An analysis of Malaysian-Chinese parents' negotiation of identities as their children begin early childhood education and care in Malaysia and Australia

Shi Jing Voon
Families with young children experience numerous and varied routines. Waking up, choosing clothes and travelling to the childcare centre are but some of the essential elements of daily life. Consistent routines are crucial in developing children's feelings of predictability, security and trust. These feelings assist in regulating behaviours, especially during transitions in family life, such as commencing formal early childhood education and care (ECEC) for the first time. Transitions may lead
more » ... o disjuncture, described by Jarvis (2005) as a state of learning when existing experiences and current expectations differ. In order to gain a full understanding of how parents overcome this particular ECEC disjuncture, it is vital to consider the roles and responsibilities that they attach to their identities. A range of historical and relational considerations in the form of goals, beliefs and understandings enable parents to negotiate multiple identities. Parents' negotiation of multiple identities is influenced by the disjuncture of personal and/or family goals, beliefs and understandings. This situation is further complicated for immigrant parents. Socialised in different societies, it is common for immigrants to bring cultural baggage with them to their new country. This study investigates the characteristics of the Malaysian-Chinese parent identity as their children begin formal ECEC in Malaysia and Australia. Borrowing from the notion of goodness (Dixson, Chapman, & Hill, 2005), this study searches for strengths that lie in how parents meet, negotiate and overcome challenges to their beliefs, goals and understandings during this state of disjuncture, and provides insights into their perceptions of their evolving identities. Data were collected in the form of non-participant observations of daily family routines and semi-structured interviews with 21 Malaysian-Chinese parents of children 5 months to 5-years-old in Kuala Lumpur and Sydney. Analysis of interview transcripts and field notes was undertaken from an e [...]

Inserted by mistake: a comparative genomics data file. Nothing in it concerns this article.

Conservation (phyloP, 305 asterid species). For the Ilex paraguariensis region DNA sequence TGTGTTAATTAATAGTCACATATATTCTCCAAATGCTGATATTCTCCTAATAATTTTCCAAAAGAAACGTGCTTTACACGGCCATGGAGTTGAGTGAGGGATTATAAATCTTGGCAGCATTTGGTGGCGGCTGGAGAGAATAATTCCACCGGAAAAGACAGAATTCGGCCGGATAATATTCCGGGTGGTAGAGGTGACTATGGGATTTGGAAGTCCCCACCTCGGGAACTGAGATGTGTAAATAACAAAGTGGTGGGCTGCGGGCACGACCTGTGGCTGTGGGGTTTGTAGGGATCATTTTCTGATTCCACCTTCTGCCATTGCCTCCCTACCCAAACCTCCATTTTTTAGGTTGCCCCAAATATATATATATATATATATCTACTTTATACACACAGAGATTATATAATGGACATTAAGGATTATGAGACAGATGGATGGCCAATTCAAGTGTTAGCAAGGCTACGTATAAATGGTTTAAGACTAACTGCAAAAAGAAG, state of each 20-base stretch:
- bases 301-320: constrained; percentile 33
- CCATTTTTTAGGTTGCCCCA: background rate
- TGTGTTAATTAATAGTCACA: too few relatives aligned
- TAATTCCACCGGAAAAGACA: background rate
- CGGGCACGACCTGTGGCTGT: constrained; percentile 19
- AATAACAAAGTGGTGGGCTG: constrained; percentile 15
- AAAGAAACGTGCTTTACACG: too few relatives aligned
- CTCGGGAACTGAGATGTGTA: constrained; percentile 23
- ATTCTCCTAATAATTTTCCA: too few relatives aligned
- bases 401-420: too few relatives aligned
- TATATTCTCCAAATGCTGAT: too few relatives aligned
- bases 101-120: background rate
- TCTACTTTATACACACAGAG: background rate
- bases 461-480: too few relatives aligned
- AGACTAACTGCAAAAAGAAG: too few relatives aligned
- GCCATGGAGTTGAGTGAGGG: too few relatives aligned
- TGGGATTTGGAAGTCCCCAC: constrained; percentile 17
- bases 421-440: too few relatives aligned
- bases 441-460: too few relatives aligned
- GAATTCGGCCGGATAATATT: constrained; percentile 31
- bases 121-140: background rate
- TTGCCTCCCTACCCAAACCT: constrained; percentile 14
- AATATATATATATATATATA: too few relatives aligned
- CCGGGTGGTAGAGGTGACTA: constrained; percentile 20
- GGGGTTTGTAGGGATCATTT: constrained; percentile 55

doi:10.25949/19434368.v1 fatcat:orglohe7qrbtpf5tcxuxvpwnyq